How is the decaf process?

How is possible to take the caffeine off the beans? 

During many years there was just a way to drink decaf coffee.  It was instant coffee bags or jar. Luckily, now we can find decaf coffee beans to prepare it as espresso.  Now we will talk about how the process is.

Coffee beans are decaf before the roastery, when beans are still green, because at that moment the flavour is less affected

Decaf coffee is not totally exempt of caffeine and can contain a residue of 0,1%.

Various methods are used to take caffeine off the beans:

Direct contact method
In this method, the beans are in contact with decaf agents, like methylene chloride, after being prepared with water or steam.  Caffeine is taken off submerging the materials in chloride.

Indirect contact method
In this procedure, a solution of water and coffee to take caffeine off.  The solution containing the caffeine is treated with a decaf agent like ethyl acetate, and it is mixed again with the coffee beans to reabsorb the flavour.
Sometimes this method is called natural decaf because ethyl acetate is a chemical compound that is naturally in many fruits.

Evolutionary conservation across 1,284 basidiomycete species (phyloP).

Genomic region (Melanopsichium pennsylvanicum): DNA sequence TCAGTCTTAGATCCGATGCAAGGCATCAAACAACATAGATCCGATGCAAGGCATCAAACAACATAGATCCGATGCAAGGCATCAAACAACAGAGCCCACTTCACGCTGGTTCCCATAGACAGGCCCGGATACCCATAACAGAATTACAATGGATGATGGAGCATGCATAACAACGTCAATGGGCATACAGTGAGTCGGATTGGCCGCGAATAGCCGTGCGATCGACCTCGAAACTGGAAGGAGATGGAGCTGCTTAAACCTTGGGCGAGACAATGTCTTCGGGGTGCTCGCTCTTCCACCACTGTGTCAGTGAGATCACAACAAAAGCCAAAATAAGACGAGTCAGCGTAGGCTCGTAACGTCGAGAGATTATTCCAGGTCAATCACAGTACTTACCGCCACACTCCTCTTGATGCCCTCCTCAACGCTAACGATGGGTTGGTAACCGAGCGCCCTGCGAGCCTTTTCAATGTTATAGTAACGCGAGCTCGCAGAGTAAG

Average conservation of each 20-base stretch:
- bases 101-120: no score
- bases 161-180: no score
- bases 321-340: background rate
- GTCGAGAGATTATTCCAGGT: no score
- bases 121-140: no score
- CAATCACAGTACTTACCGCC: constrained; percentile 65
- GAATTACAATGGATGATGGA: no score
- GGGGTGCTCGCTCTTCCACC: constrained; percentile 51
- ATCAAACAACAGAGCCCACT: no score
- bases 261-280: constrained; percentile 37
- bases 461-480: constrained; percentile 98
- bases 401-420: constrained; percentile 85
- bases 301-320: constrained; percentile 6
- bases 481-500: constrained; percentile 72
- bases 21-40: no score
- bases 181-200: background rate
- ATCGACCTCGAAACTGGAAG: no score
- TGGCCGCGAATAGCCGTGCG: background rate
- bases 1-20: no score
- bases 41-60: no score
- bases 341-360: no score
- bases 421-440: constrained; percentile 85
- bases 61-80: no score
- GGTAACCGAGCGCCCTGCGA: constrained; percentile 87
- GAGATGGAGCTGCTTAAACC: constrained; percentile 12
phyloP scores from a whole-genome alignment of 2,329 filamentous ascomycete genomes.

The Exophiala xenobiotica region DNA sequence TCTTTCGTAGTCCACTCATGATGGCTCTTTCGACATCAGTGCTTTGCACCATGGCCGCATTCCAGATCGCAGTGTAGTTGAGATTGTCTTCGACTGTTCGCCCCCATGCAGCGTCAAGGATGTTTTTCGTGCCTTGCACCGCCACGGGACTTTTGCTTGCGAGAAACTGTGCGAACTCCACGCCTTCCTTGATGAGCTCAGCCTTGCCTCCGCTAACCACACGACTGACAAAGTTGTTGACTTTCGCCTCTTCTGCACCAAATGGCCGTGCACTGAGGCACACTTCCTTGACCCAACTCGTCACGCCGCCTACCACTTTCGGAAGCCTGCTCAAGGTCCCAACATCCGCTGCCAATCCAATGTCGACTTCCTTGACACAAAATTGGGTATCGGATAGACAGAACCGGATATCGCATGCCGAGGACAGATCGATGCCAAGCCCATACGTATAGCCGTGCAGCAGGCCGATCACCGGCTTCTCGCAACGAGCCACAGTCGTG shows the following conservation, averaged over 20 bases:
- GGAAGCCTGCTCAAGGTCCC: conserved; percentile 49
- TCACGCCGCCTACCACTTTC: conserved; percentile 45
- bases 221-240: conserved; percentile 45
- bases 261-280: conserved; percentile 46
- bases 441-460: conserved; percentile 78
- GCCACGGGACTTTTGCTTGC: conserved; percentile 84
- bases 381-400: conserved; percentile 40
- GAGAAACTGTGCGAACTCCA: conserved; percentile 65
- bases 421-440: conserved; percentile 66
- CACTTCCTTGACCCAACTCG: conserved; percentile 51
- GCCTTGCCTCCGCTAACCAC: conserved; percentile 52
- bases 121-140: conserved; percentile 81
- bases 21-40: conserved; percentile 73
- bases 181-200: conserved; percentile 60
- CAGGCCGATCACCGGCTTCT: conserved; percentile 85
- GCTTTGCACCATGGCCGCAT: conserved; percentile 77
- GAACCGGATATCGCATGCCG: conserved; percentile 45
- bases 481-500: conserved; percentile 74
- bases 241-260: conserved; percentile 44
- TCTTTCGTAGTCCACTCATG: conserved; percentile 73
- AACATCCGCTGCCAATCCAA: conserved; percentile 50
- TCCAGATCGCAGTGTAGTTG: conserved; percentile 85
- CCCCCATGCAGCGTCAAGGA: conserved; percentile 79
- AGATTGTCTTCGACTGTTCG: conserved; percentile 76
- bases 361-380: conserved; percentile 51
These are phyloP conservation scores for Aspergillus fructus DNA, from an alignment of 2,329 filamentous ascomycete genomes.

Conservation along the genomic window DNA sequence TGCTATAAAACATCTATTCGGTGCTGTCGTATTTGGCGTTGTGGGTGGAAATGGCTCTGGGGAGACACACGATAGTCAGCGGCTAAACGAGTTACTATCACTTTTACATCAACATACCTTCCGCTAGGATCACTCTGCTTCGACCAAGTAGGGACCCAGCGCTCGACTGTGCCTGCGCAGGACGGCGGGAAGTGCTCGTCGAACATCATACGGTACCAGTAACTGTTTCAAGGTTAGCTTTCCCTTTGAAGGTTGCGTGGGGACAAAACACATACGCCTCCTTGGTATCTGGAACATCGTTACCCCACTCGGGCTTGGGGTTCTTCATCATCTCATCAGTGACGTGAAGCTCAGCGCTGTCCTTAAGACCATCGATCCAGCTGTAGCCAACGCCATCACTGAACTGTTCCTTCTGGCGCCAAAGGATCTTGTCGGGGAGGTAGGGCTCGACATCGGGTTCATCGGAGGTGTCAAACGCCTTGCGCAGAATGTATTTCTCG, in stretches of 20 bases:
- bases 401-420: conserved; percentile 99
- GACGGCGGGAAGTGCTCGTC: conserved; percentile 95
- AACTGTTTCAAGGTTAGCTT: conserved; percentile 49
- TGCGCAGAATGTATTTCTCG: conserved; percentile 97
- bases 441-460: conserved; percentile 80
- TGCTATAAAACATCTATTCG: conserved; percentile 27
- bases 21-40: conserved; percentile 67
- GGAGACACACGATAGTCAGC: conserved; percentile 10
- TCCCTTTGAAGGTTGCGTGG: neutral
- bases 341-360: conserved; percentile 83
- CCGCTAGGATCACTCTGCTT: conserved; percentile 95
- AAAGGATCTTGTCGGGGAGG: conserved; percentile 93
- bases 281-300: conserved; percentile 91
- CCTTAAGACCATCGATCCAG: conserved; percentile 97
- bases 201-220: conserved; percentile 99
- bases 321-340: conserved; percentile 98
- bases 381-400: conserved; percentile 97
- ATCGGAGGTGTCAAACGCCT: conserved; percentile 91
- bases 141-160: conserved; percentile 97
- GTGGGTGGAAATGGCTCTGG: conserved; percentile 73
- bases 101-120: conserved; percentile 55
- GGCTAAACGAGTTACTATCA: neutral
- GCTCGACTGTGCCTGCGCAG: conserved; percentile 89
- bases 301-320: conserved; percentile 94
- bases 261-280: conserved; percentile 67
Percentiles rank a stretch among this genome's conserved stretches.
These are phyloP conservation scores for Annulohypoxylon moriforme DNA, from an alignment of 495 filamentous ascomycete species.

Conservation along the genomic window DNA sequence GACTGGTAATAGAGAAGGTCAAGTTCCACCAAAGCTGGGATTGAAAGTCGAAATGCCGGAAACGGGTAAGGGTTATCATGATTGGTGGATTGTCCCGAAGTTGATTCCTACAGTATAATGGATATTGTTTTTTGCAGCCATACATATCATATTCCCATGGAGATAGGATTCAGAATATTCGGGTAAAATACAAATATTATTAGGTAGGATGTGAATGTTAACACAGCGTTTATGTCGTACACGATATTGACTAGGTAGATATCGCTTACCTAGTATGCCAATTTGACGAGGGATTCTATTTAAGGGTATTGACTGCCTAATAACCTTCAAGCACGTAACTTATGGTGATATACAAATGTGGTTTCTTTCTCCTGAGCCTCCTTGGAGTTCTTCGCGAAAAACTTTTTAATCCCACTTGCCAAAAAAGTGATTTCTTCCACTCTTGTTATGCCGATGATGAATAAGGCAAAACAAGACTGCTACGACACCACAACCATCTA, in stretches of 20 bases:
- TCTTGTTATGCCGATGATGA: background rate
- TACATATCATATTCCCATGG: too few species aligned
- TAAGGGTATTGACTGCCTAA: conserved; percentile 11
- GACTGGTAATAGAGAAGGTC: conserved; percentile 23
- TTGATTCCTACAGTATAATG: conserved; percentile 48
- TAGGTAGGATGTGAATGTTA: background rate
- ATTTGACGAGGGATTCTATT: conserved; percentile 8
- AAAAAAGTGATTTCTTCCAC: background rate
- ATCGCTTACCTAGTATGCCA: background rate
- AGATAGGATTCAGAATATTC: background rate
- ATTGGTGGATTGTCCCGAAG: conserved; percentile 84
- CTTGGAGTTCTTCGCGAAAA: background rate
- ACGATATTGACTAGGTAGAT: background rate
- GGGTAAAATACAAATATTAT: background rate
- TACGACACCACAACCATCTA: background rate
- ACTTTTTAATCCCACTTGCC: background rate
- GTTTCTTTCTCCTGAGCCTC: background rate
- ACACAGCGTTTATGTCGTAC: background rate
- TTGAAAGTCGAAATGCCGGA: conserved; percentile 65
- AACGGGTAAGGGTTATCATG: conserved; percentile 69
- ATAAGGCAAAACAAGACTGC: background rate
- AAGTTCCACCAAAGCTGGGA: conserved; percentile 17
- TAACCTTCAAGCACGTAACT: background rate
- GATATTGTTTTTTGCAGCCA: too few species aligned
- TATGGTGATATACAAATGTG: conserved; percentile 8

Water processing
This procedure is similar to the indirect method, except because there are not chemical components in it.  Coffee beans are submerge in hot water, then, the solution goes through a carbon filter to take the caffeine off.

Swiss water process
In this method the caffeine is extracted with carbon filters, but coffee beans are submerge in hot water saturated with coffee flavour.  As a result, we have the caffeine extracted without taking the coffee flavour off.
It is called swiss water process because it was created and patented by a Swiss company.

Carbon dioxide process
Coffee beans are submerged with materials softened in water, in carbon dioxide compressed.  Caffeine molecules are extracted of the beans allowing the coffee flavour molecules (that are bigger) remain unaltered.  This is the best method to retain coffee flavour.

Credits Alfred López – 20minutos.es

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